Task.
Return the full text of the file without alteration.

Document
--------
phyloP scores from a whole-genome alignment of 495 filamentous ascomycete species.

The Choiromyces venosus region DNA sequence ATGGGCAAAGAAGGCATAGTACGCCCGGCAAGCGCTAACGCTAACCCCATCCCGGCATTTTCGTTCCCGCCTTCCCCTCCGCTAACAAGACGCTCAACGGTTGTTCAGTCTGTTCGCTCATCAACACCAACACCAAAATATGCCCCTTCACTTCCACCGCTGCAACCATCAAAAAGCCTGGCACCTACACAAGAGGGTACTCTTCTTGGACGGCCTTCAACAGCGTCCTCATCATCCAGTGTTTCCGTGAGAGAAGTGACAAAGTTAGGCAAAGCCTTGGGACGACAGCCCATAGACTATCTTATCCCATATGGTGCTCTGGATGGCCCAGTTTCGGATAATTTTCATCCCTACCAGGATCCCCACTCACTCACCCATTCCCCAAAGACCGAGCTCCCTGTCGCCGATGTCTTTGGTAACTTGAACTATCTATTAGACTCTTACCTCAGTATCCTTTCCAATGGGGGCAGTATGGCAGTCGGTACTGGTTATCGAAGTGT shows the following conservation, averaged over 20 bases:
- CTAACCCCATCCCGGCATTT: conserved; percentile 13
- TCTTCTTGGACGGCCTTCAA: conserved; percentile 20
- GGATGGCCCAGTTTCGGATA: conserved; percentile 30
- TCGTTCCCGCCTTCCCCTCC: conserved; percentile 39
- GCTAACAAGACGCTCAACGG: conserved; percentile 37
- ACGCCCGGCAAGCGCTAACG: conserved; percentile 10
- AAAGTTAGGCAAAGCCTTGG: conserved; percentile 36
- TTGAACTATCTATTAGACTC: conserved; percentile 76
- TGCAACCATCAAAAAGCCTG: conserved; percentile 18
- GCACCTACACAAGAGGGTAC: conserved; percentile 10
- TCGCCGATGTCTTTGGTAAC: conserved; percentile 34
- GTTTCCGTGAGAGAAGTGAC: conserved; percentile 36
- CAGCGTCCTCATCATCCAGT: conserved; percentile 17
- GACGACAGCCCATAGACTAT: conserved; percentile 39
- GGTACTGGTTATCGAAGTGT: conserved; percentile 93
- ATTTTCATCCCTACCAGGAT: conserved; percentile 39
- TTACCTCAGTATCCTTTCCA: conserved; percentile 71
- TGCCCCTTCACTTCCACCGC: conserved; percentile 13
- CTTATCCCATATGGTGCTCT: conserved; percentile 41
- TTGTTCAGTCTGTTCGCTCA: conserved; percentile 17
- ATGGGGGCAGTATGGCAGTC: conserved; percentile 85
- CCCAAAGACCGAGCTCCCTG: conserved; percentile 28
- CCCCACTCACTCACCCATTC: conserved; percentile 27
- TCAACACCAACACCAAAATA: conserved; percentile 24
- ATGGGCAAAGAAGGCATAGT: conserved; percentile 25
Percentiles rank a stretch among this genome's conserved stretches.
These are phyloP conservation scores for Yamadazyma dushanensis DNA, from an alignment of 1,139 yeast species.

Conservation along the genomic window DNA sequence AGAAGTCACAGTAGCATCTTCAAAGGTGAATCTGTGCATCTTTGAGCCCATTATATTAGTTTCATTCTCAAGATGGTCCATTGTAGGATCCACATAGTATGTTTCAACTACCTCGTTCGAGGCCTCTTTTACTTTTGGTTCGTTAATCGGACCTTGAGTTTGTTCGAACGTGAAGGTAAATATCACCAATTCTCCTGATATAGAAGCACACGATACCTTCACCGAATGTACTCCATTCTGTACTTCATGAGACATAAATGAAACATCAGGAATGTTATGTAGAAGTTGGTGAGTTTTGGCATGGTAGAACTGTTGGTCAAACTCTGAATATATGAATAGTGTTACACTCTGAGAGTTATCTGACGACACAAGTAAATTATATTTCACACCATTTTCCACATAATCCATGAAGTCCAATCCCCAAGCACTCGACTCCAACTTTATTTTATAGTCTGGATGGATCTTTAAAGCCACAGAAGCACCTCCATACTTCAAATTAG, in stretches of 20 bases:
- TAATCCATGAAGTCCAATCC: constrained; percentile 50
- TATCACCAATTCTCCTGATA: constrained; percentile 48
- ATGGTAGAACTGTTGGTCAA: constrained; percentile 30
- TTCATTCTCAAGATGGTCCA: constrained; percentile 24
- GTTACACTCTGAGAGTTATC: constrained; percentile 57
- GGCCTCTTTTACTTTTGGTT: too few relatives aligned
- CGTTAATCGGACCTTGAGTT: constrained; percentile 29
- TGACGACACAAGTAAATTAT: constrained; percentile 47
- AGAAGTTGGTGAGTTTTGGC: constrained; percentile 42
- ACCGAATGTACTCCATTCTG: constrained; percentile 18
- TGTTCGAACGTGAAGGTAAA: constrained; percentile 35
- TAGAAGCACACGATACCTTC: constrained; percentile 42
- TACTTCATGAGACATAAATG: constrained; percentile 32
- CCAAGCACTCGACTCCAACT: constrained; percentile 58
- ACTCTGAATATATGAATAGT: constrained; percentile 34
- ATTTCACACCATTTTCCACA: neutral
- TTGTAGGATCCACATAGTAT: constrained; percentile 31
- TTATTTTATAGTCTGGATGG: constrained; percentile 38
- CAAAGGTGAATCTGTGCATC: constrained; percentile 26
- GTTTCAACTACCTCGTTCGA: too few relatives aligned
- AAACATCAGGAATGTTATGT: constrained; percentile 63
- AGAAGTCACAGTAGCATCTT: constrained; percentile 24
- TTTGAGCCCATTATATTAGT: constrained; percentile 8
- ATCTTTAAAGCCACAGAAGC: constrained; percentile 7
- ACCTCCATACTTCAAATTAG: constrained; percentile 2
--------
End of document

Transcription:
phyloP scores from a whole-genome alignment of 495 filamentous ascomycete species.

The Choiromyces venosus region DNA sequence ATGGGCAAAGAAGGCATAGTACGCCCGGCAAGCGCTAACGCTAACCCCATCCCGGCATTTTCGTTCCCGCCTTCCCCTCCGCTAACAAGACGCTCAACGGTTGTTCAGTCTGTTCGCTCATCAACACCAACACCAAAATATGCCCCTTCACTTCCACCGCTGCAACCATCAAAAAGCCTGGCACCTACACAAGAGGGTACTCTTCTTGGACGGCCTTCAACAGCGTCCTCATCATCCAGTGTTTCCGTGAGAGAAGTGACAAAGTTAGGCAAAGCCTTGGGACGACAGCCCATAGACTATCTTATCCCATATGGTGCTCTGGATGGCCCAGTTTCGGATAATTTTCATCCCTACCAGGATCCCCACTCACTCACCCATTCCCCAAAGACCGAGCTCCCTGTCGCCGATGTCTTTGGTAACTTGAACTATCTATTAGACTCTTACCTCAGTATCCTTTCCAATGGGGGCAGTATGGCAGTCGGTACTGGTTATCGAAGTGT shows the following conservation, averaged over 20 bases:
- CTAACCCCATCCCGGCATTT: conserved; percentile 13
- TCTTCTTGGACGGCCTTCAA: conserved; percentile 20
- GGATGGCCCAGTTTCGGATA: conserved; percentile 30
- TCGTTCCCGCCTTCCCCTCC: conserved; percentile 39
- GCTAACAAGACGCTCAACGG: conserved; percentile 37
- ACGCCCGGCAAGCGCTAACG: conserved; percentile 10
- AAAGTTAGGCAAAGCCTTGG: conserved; percentile 36
- TTGAACTATCTATTAGACTC: conserved; percentile 76
- TGCAACCATCAAAAAGCCTG: conserved; percentile 18
- GCACCTACACAAGAGGGTAC: conserved; percentile 10
- TCGCCGATGTCTTTGGTAAC: conserved; percentile 34
- GTTTCCGTGAGAGAAGTGAC: conserved; percentile 36
- CAGCGTCCTCATCATCCAGT: conserved; percentile 17
- GACGACAGCCCATAGACTAT: conserved; percentile 39
- GGTACTGGTTATCGAAGTGT: conserved; percentile 93
- ATTTTCATCCCTACCAGGAT: conserved; percentile 39
- TTACCTCAGTATCCTTTCCA: conserved; percentile 71
- TGCCCCTTCACTTCCACCGC: conserved; percentile 13
- CTTATCCCATATGGTGCTCT: conserved; percentile 41
- TTGTTCAGTCTGTTCGCTCA: conserved; percentile 17
- ATGGGGGCAGTATGGCAGTC: conserved; percentile 85
- CCCAAAGACCGAGCTCCCTG: conserved; percentile 28
- CCCCACTCACTCACCCATTC: conserved; percentile 27
- TCAACACCAACACCAAAATA: conserved; percentile 24
- ATGGGCAAAGAAGGCATAGT: conserved; percentile 25
Percentiles rank a stretch among this genome's conserved stretches.
These are phyloP conservation scores for Yamadazyma dushanensis DNA, from an alignment of 1,139 yeast species.

Conservation along the genomic window DNA sequence AGAAGTCACAGTAGCATCTTCAAAGGTGAATCTGTGCATCTTTGAGCCCATTATATTAGTTTCATTCTCAAGATGGTCCATTGTAGGATCCACATAGTATGTTTCAACTACCTCGTTCGAGGCCTCTTTTACTTTTGGTTCGTTAATCGGACCTTGAGTTTGTTCGAACGTGAAGGTAAATATCACCAATTCTCCTGATATAGAAGCACACGATACCTTCACCGAATGTACTCCATTCTGTACTTCATGAGACATAAATGAAACATCAGGAATGTTATGTAGAAGTTGGTGAGTTTTGGCATGGTAGAACTGTTGGTCAAACTCTGAATATATGAATAGTGTTACACTCTGAGAGTTATCTGACGACACAAGTAAATTATATTTCACACCATTTTCCACATAATCCATGAAGTCCAATCCCCAAGCACTCGACTCCAACTTTATTTTATAGTCTGGATGGATCTTTAAAGCCACAGAAGCACCTCCATACTTCAAATTAG, in stretches of 20 bases:
- TAATCCATGAAGTCCAATCC: constrained; percentile 50
- TATCACCAATTCTCCTGATA: constrained; percentile 48
- ATGGTAGAACTGTTGGTCAA: constrained; percentile 30
- TTCATTCTCAAGATGGTCCA: constrained; percentile 24
- GTTACACTCTGAGAGTTATC: constrained; percentile 57
- GGCCTCTTTTACTTTTGGTT: too few relatives aligned
- CGTTAATCGGACCTTGAGTT: constrained; percentile 29
- TGACGACACAAGTAAATTAT: constrained; percentile 47
- AGAAGTTGGTGAGTTTTGGC: constrained; percentile 42
- ACCGAATGTACTCCATTCTG: constrained; percentile 18
- TGTTCGAACGTGAAGGTAAA: constrained; percentile 35
- TAGAAGCACACGATACCTTC: constrained; percentile 42
- TACTTCATGAGACATAAATG: constrained; percentile 32
- CCAAGCACTCGACTCCAACT: constrained; percentile 58
- ACTCTGAATATATGAATAGT: constrained; percentile 34
- ATTTCACACCATTTTCCACA: neutral
- TTGTAGGATCCACATAGTAT: constrained; percentile 31
- TTATTTTATAGTCTGGATGG: constrained; percentile 38
- CAAAGGTGAATCTGTGCATC: constrained; percentile 26
- GTTTCAACTACCTCGTTCGA: too few relatives aligned
- AAACATCAGGAATGTTATGT: constrained; percentile 63
- AGAAGTCACAGTAGCATCTT: constrained; percentile 24
- TTTGAGCCCATTATATTAGT: constrained; percentile 8
- ATCTTTAAAGCCACAGAAGC: constrained; percentile 7
- ACCTCCATACTTCAAATTAG: constrained; percentile 2